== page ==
Foie Gras: A Global History (Edible) (Hardcover)
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Few ingredients inspire more soaring praise and provoke greater outrage than foie gras. Literally meaning “fat liver,” foie gras is traditionally produced by force-feeding geese or ducks, a process which has become the object of widespread controversy and debate. In Foie Gras: A Global History, Norman Kolpas strives to provide a balanced account of this luxurious ingredient’s history and production from ancient Egypt to modern times. Kolpas also explores how foie gras has inspired famous writers, artists, and musicians including Homer, Herman Melville, Isaac Asimov, Claude Monet, and Gioachino Antonio Rossini. The book includes a guide to purchasing, preparing, and serving foie gras, as well as ten easy recipes, from classic dishes to contemporary treats.
About the Author
Norman Kolpas is a widely published writer and editor on lifestyle topics, including food, art, architecture, and travel. The author of more than forty books, he also writes for magazines including Southwest Art and Western Art & Architecture. He is based in Los Angeles.
"A savory, unctuous delight, foie gras ranks near the top of a gourmet’s most prized and coveted gustatory pleasures. . . . Kolpas inventories foie gras’ appearance in literature (Melville, Maugham), art (Monet), and even music (Rossini). Full color pictures entice, and Kolpas’s enthusiasm shines forth throughout, yet, he refrains from belittling foie gras’ adversaries."
"Kolpas argues that overfeeding geese mimics what pre-migratory birds do naturally, and our disapproval betrays an ignorance of bird physiology. . . . [An] excellent, brief chronicle of foie gras."
"Whether the recent decision of Fortnum & Mason to stop selling foie gras has you applauding or appalled will depend on where you stand when contemplating this French delectable. Kolpas's work will probably not be of interest to the former camp, but the latter is treated to a summary of the 4,500 year history of foie gras, from Ancient Greece, Egypt, and Rome, to Jewish cooks in the Middle Ages, Escoffer's 85 recipes, and its role in Hungarian cuisine."
— The Field
"Kolpas strives to provide a balanced account of this debated pâté’s history and production from ancient Egypt to modern times."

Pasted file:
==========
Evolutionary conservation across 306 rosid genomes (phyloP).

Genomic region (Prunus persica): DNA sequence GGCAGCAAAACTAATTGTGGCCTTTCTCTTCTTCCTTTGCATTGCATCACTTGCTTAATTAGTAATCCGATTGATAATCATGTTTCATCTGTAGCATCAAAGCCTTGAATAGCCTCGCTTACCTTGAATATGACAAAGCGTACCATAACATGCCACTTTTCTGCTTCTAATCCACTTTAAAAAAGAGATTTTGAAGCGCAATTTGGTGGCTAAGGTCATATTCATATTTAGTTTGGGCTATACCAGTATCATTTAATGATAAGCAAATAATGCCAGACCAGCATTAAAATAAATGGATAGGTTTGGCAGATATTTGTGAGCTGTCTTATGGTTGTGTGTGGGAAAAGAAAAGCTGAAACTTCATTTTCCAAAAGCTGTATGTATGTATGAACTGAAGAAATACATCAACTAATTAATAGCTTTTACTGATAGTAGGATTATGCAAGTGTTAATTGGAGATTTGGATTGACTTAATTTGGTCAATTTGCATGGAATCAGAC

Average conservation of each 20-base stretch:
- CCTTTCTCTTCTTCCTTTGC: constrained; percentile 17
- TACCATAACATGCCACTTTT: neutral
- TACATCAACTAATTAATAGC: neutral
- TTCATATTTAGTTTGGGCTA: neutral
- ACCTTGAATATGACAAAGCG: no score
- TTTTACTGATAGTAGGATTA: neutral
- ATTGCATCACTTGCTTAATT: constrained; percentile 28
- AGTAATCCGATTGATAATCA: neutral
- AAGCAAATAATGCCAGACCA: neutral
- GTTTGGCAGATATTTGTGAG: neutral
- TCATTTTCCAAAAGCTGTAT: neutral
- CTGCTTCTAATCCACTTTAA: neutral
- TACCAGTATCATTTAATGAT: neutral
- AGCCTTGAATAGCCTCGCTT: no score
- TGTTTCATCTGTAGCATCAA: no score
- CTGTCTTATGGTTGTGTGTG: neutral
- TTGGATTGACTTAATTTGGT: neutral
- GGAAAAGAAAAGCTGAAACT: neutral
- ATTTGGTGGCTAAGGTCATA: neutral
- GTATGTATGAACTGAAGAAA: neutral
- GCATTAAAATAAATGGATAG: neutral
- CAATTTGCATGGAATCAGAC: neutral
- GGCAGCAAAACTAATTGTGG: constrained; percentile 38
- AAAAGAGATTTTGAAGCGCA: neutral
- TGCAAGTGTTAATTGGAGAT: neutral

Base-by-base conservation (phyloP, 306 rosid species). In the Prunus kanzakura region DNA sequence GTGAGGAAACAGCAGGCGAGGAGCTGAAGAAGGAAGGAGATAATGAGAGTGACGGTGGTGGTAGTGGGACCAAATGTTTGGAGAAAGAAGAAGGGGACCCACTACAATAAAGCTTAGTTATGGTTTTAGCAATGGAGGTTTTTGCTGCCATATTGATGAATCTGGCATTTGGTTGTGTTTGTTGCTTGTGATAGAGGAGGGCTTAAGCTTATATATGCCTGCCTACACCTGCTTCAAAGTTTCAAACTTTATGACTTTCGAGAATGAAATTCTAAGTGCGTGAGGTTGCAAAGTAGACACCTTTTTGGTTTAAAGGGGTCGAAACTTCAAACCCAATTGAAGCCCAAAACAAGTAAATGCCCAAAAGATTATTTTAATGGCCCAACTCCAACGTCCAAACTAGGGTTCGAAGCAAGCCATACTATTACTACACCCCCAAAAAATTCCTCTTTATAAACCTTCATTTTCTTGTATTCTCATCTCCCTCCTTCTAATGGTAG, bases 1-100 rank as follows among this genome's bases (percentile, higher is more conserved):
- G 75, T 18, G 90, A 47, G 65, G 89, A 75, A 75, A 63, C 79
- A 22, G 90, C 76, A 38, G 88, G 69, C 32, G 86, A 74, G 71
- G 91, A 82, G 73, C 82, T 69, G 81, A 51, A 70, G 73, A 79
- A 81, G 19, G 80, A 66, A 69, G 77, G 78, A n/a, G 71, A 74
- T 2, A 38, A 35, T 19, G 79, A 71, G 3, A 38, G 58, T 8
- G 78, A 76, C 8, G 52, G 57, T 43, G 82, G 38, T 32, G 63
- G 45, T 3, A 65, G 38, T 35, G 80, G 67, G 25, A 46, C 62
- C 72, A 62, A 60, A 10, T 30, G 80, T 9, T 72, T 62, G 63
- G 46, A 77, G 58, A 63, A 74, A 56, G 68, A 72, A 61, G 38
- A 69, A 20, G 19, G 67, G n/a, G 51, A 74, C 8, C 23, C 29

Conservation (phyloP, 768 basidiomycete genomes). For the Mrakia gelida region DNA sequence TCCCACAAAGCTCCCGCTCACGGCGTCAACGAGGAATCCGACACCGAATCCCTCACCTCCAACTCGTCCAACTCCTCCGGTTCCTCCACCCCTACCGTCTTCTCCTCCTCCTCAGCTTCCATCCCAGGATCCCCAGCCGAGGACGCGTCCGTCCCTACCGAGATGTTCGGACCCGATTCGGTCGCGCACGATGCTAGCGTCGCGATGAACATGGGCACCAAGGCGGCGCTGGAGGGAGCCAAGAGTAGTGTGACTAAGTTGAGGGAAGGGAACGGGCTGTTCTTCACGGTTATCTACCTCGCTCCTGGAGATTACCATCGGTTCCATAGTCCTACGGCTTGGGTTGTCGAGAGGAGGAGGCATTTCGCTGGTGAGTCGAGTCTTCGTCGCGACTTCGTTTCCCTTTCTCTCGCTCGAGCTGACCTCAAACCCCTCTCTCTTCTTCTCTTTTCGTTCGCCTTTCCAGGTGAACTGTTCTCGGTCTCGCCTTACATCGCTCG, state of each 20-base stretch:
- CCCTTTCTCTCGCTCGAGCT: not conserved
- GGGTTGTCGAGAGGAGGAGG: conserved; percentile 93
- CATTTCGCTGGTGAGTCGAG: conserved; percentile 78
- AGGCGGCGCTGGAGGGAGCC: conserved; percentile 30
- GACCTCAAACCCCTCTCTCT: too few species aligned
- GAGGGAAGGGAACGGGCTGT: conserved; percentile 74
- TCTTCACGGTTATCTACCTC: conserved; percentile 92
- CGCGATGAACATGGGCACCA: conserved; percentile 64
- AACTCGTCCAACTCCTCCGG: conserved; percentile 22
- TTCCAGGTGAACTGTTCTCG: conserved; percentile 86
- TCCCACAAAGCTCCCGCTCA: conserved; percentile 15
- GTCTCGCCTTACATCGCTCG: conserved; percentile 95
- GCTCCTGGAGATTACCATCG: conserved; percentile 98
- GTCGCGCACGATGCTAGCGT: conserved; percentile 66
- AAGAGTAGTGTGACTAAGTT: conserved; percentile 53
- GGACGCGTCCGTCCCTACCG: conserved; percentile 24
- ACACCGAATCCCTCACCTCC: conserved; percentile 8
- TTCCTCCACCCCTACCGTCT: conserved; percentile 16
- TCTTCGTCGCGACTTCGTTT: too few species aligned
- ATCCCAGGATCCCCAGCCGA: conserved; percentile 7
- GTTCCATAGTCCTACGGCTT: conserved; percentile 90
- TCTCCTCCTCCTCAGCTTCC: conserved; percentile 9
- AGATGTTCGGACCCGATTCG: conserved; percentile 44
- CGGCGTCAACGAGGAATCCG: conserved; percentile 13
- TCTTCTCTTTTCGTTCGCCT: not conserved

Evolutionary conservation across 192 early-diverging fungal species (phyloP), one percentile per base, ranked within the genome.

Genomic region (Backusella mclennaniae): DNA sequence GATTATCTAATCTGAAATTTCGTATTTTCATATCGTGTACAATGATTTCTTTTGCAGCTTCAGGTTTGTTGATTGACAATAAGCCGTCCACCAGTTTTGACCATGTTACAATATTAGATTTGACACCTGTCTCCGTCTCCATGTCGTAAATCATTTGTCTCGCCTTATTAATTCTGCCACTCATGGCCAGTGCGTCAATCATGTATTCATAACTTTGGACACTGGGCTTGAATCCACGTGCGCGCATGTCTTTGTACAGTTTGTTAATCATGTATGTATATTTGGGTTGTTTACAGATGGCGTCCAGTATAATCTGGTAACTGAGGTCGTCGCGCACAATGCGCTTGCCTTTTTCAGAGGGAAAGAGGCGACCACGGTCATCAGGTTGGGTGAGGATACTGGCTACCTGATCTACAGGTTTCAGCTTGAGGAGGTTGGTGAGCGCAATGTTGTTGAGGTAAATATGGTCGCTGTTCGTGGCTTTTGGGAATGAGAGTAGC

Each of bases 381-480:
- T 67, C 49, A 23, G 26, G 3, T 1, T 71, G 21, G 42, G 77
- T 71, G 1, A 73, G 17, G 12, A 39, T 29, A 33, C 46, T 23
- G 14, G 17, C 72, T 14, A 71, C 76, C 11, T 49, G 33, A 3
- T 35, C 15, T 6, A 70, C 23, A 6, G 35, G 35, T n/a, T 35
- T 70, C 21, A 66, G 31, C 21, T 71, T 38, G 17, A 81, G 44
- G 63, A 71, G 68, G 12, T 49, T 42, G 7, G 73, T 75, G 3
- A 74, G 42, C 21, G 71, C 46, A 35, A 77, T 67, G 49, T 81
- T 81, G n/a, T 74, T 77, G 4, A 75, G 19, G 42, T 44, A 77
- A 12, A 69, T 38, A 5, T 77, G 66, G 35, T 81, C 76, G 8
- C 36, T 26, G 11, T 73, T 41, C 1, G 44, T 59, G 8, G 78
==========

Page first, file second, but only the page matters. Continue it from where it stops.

"Depending on your perspective, says food writer Kolpas, foie gras—French for the 'hyper-fattened liver of a duck or goose'—is either a 'heavenly hybrid between meat and the richest butter or cream' or, to its many detractors, 'the nadir of humankind’s cruelty to animals.' Scenes of force-feeding waterfowl to yield greatly enlarged livers were depicted on ancient Egyptian bas reliefs, and the practice has continued, from medieval Jewish farmers to modern French chefs. It’s all here, gastronomic delights and warts included, with a comprehensive collection of recipes, including one for foie gras ice cream. Bon appétit. Or not."
— Yale Alumni Magazine
“An engrossing story about one of the world’s most contentious, polarizing foods. This book may read as either tantalizing or repugnant, depending on the reader’s perspective, a dichotomy that makes foie gras so compelling. Kolpas does a great job of mixing historical and literary references with foie gras facts and practical advice that would be impressive just for the research required. Thankfully, Kolpas doesn't just stop at the library stacks in telling this tale.”
— Joshua Lurie, founder of Food GPS
“Foie gras is an icon of the classic French kitchen. Kolpas not only deftly explores the history and culture of this regal dish but also thoroughly investigates and explains the ethical issues and controversies that constantly swirl around it. The result is an enthralling story perfect for any food lover who is intrigued by this one-of-a-kind ingredient.”
— John Rivera Sedlar, award-winning chef and author